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August 09, 2011

PRSA Chair: Social Media Measurement is PR's 'Next Great Challenge' — PRDaily Op-Ed

In an op-ed published Aug. 9, 2011, in Ragan's PRDaily, PRSA Chair and CEO Rosanna M. Fiske, APR, writes that the next great challenge in public relations will be properly measuring social media campaigns. 

According to Fiske: "It took decades for PR to resolve that “measuring the effect on outcomes is preferred to measuring outputs.” (That’s Barcelona Principle No. 2.) We can’t afford to spend years arguing over how to effectively measure what is a constantly evolving new communications medium."
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PR's Next Great Challenge: Measuring Social Media
By Rosanna M. Fiske, APR, PRSA Chair and CEO
Ragan's PRDaily
Published: Aug. 9, 2011

Now that PR has finally moved past the dreaded and outdated advertising value equivalent (AVE), we can rejoice that our profession’s longstanding measurement issues are resolved. Right?

Not exactly.

One problem has been crossed off the list: developing global measurement standards. The Barcelona Principles achieved this, with further codification at July’s European Summit on Measurement. But other issues remain.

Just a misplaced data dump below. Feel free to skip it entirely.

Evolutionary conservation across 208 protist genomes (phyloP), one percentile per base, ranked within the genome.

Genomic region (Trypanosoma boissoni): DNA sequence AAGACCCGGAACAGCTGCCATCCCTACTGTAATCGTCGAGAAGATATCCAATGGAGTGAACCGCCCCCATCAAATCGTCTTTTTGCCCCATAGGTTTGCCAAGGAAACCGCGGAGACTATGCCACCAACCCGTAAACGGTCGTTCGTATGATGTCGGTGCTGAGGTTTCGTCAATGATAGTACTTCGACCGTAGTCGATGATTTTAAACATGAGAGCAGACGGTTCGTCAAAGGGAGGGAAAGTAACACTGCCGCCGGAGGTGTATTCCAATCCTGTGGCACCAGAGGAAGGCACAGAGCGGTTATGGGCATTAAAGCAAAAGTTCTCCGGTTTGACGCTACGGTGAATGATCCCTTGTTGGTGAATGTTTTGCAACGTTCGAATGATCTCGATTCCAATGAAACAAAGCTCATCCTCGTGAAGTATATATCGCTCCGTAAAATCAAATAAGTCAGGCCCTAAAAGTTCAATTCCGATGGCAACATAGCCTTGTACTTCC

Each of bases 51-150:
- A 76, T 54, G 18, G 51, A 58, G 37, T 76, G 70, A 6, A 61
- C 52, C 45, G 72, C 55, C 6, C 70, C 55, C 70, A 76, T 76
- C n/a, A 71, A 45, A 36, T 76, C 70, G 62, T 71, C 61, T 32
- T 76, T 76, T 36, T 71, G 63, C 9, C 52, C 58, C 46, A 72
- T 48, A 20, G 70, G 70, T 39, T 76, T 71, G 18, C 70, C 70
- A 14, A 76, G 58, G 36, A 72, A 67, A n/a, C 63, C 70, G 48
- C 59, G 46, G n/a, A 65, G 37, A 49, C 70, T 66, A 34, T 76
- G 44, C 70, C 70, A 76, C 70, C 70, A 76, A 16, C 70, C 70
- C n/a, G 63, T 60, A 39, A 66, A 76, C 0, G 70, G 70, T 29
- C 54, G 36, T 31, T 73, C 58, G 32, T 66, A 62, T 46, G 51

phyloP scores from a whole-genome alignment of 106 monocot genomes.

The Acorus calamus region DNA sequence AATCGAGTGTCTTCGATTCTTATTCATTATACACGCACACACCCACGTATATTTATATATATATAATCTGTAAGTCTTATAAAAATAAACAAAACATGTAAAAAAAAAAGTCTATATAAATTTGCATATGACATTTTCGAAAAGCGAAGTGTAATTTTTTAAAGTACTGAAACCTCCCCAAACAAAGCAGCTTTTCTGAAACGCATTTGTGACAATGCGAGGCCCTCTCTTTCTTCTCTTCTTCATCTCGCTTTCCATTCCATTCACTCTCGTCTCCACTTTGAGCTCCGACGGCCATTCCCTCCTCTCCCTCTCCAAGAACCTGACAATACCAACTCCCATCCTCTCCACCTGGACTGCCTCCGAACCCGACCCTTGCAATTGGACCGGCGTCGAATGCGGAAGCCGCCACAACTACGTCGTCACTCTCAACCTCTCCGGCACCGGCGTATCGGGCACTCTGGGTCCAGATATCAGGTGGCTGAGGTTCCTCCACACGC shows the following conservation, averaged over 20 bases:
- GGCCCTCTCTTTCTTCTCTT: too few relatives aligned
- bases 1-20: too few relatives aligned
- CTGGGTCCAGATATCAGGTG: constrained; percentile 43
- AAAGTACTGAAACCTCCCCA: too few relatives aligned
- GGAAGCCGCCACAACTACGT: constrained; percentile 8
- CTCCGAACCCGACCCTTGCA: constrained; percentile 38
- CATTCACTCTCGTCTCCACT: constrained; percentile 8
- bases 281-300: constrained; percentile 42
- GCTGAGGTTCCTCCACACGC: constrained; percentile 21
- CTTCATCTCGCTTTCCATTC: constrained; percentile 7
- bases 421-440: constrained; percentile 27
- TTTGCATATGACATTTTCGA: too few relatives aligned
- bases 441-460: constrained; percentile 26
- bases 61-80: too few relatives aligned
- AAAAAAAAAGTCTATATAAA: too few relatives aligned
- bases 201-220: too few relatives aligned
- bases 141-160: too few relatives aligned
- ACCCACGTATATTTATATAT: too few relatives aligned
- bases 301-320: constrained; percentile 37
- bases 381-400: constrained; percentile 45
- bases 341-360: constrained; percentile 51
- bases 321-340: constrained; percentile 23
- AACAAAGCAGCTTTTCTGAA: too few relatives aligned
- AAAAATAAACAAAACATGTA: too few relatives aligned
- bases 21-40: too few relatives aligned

Chief among them is PR’s next challenge: measuring social media.

KMart CMO Mark Snyder put this into perspective recently when he told a marketing panel in New York that the biggest challenge facing marketing executives is to find a way to connect social media’s value to sales.

Unfortunately, that fails to take into account an important aspect of this conversation. While social media may be a marketing communications tool, it doesn't yet receive resounding plaudits as a long-term sales tool.

I understand what Snyder meant. There’s a need to measure communications campaigns in a way that is less esoteric and hyperbolic but demonstrates real business results.

It took decades for PR to resolve that “measuring the effect on outcomes is preferred to measuring outputs.” (That’s Barcelona Principle No. 2.) We can’t afford to spend years arguing over how to effectively measure what is a constantly evolving new communications medium.

Read the full op-ed at Ragan's PRDaily.
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